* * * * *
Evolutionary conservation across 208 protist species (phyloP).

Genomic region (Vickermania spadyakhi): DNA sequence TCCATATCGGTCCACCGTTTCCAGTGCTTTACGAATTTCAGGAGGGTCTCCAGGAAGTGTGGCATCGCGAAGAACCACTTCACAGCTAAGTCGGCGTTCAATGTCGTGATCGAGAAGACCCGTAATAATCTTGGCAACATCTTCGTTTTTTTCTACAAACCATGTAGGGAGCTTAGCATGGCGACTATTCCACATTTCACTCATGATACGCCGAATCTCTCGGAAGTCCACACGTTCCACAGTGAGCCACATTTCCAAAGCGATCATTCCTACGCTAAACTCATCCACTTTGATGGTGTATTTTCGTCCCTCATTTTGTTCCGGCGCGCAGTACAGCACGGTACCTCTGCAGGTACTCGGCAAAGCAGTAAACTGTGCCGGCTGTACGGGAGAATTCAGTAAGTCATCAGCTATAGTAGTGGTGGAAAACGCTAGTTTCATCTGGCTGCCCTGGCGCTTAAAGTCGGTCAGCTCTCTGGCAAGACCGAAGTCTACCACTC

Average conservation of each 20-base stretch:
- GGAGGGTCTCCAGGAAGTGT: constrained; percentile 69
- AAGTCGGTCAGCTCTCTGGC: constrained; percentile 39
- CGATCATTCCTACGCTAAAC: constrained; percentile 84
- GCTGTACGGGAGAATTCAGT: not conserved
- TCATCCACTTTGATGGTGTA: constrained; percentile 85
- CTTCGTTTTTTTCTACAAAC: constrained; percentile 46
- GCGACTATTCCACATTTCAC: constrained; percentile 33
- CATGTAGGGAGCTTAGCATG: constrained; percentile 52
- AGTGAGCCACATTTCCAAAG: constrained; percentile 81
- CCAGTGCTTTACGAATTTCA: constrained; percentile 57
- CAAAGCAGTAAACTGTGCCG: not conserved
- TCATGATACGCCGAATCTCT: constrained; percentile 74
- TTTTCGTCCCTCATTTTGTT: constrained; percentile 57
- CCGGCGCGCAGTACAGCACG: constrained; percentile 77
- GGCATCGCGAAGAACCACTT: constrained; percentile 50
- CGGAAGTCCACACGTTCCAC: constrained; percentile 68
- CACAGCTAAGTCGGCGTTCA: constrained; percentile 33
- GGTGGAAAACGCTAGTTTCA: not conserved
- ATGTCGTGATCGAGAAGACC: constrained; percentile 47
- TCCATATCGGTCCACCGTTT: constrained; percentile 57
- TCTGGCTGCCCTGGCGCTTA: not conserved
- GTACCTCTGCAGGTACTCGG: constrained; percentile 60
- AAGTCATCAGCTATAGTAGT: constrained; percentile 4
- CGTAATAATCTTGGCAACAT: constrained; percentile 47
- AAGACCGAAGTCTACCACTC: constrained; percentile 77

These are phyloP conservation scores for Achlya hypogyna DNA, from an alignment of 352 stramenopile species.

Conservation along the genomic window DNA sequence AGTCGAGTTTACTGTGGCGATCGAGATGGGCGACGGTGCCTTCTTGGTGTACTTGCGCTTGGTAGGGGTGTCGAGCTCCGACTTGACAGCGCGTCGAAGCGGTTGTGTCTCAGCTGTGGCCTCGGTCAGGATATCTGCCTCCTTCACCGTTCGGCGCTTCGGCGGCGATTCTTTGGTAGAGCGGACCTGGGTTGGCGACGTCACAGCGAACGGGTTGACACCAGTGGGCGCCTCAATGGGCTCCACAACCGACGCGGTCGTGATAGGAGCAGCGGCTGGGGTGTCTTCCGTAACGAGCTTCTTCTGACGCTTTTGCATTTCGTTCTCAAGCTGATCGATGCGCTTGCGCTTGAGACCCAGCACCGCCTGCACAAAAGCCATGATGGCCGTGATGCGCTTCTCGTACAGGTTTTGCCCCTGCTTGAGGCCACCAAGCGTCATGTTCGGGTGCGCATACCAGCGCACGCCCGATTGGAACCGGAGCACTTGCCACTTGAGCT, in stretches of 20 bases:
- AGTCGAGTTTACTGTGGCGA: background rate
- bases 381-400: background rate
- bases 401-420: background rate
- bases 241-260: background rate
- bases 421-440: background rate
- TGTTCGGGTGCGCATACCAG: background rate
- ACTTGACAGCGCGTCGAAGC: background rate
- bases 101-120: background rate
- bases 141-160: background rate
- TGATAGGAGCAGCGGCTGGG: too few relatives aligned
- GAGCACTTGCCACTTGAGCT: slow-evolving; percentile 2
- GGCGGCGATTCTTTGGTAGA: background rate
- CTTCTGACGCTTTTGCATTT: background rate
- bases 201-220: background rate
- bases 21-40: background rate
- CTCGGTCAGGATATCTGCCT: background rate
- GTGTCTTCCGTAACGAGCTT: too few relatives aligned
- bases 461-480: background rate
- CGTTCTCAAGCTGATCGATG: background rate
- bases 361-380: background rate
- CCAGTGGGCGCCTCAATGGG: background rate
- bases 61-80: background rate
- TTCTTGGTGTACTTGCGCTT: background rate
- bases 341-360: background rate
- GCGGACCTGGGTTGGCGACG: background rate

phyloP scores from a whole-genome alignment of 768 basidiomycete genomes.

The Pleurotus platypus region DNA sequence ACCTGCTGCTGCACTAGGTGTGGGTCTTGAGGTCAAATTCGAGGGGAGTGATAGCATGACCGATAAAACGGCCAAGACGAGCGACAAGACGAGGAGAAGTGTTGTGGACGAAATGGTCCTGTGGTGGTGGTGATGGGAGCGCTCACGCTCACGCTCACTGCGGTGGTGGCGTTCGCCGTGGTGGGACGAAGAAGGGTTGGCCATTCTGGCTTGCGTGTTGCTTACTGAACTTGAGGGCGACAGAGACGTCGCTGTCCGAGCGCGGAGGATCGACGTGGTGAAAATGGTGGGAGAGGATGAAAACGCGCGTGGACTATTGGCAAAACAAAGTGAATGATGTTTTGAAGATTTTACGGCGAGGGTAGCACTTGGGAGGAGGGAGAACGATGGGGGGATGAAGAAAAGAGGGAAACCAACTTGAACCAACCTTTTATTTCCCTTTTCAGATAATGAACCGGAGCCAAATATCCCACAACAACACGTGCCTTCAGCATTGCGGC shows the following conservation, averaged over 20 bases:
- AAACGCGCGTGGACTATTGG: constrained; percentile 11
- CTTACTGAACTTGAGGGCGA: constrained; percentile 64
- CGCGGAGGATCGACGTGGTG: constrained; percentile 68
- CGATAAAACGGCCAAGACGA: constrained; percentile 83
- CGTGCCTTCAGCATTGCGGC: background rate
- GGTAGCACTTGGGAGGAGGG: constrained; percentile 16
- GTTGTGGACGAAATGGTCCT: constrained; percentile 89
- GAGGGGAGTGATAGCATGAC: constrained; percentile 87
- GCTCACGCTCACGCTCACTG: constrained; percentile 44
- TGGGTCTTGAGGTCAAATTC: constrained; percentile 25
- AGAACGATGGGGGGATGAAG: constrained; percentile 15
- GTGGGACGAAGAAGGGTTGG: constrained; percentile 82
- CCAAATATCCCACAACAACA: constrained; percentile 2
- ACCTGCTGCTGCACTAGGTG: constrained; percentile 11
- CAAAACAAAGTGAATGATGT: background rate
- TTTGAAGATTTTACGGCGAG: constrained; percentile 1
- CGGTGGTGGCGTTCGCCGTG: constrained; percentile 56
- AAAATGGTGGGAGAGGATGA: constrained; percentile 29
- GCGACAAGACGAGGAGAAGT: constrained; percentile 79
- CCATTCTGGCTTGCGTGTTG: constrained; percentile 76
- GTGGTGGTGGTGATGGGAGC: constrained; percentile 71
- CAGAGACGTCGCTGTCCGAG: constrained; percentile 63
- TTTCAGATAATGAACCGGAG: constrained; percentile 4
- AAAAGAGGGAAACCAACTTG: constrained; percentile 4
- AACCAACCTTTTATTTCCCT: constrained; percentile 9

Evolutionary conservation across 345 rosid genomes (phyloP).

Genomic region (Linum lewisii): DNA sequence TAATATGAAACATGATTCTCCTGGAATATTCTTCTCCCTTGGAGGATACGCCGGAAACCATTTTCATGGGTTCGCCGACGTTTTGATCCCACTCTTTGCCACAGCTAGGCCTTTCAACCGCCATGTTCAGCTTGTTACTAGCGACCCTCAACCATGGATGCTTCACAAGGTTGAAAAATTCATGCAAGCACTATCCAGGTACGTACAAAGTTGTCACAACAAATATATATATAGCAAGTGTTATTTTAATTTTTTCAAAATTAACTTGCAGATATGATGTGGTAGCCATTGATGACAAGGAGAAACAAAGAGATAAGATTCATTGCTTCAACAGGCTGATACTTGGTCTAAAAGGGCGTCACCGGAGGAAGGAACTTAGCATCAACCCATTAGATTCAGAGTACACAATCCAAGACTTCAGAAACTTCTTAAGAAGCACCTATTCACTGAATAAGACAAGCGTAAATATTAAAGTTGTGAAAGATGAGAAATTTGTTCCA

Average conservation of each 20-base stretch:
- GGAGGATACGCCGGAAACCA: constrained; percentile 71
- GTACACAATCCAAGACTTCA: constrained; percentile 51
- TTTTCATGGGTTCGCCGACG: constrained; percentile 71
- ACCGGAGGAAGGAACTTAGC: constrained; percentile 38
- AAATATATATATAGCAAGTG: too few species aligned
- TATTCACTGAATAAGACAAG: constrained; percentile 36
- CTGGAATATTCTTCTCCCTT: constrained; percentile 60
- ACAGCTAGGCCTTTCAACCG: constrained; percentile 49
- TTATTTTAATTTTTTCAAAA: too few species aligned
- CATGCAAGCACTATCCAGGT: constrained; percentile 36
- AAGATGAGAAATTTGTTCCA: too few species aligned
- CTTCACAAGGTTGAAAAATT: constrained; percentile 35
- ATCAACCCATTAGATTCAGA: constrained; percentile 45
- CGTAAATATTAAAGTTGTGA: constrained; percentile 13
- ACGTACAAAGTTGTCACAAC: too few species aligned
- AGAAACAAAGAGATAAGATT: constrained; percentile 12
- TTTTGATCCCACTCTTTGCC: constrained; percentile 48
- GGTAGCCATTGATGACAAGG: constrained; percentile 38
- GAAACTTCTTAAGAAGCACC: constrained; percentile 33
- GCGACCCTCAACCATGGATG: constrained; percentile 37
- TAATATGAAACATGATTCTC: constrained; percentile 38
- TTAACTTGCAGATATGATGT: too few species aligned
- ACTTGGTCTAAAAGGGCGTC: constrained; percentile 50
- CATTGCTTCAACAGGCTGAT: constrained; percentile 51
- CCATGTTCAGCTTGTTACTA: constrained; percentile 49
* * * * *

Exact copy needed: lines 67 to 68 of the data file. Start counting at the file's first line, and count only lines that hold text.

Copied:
- TGGGTCTTGAGGTCAAATTC: constrained; percentile 25
- AGAACGATGGGGGGATGAAG: constrained; percentile 15